The Young Musician's Survival Guide: Tips from Teens and Pros.
The Young Musician's Survival Guide: Tips from Teens and Pros, by Amy Nathan. Oxford University Press, 2008. www.us.oup.com; (800) 451-7556; 180 pp. $12.95.
The second edition of Amy Nathan's guide for young musicians is an engaging, accessible and welcome resource for young musicians. The book is intended for students who are beginning their studies in music (upper elementary--high school) and serves as a primer of advice regarding many areas of interest and concern to young musicians. Students are offered constructive ideas that range from practice philosophies and strategies to instrument choices.
A hallmark of the book is the inclusion of vignettes from professional musicians, as well as successful student musicians. The questions and concerns of students who are beginning their musical studies are addressed by the "Troupe of Advisors" assembled for the book. These responses are carefully woven into chapters that respond to frequently asked questions of our young musicians in a positive and problem-solving manner. "Real world" questions such as: "What do I do when the person next to me keeps playing wrong notes?" and "How do I respond to the violinist next to me who keeps hitting my leg with her down bows?" are answered with solutions that are accessible for young students.
Most of the examples used in the book are from musicians who play orchestra and/or band instruments; however, the philosophy and underlying premise of the book provides examples that students will be able to transfer to their own situations, regardless of the instrument they study. One interesting addition in this second edition is the inclusion of web resources and more solutions that include technology in general. The informal style and inclusion of biographies of professional musicians create an informative and interesting resource for students.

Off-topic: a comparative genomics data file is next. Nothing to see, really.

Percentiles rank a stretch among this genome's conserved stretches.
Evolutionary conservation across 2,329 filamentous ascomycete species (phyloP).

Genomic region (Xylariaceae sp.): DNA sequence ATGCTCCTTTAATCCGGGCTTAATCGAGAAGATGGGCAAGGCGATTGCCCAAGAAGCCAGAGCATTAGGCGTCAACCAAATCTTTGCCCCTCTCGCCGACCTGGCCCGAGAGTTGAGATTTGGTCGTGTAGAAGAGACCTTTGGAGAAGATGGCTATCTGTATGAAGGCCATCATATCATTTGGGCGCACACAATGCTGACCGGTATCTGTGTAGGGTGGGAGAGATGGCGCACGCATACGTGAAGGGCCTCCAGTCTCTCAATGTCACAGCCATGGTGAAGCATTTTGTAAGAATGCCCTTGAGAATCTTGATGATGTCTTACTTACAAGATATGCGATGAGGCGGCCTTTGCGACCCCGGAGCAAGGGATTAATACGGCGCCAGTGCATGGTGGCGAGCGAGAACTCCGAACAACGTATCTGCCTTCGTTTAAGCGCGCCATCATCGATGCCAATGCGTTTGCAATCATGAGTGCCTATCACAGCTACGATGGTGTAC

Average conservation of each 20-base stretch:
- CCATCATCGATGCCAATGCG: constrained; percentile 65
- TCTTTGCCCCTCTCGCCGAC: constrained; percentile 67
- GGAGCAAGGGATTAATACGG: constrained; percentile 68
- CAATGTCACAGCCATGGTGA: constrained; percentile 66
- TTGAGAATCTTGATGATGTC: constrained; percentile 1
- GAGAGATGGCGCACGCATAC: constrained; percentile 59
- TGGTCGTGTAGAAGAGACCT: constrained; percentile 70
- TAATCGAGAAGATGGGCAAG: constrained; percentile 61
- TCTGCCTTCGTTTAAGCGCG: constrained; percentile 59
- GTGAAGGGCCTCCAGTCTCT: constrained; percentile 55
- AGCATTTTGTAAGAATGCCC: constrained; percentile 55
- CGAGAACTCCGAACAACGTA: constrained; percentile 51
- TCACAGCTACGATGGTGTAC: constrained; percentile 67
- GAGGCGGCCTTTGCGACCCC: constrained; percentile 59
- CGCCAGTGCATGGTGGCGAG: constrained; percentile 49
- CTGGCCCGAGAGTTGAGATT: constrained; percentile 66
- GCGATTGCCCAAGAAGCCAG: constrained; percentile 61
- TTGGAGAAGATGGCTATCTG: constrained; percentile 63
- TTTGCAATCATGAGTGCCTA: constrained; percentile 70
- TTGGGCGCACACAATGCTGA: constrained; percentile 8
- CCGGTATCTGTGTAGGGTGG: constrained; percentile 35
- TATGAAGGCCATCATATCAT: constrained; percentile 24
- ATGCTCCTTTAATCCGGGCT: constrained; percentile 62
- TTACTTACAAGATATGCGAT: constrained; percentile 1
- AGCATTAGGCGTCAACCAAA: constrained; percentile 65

Studio teachers may find it very useful to include this book as part of the lesson experience for their students. The book is divided into 10 chapters that are fairly short and address various aspects of musical study and performance. A studio teacher may wish to have the student read a chapter a week and then use that chapter as the basis for a continuing conversation regarding practice habits, communication between teacher and student, performance opportunities in the community or performance anxiety. If several books were purchased, students could also use this guide as a part of group lessons to discuss the chapters in a book-club atmosphere.
School music teachers may request that this book be included in their school library or the library in their classroom. Students who are beginning serious study in music may be able to find answers to their questions, and perhaps new questions they hadn't considered before, by reading this resource. Music teachers themselves may also enjoy the gentle reminders offered by the student and professional musicians who shared their thoughts in this edition.--Reviewed by Alice M. Hammel, Richmond, Virginia
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|Author:||Hammel, Alice M.|
|Publication:||American Music Teacher|
|Article Type:||Book review|
|Date:||Aug 1, 2009|
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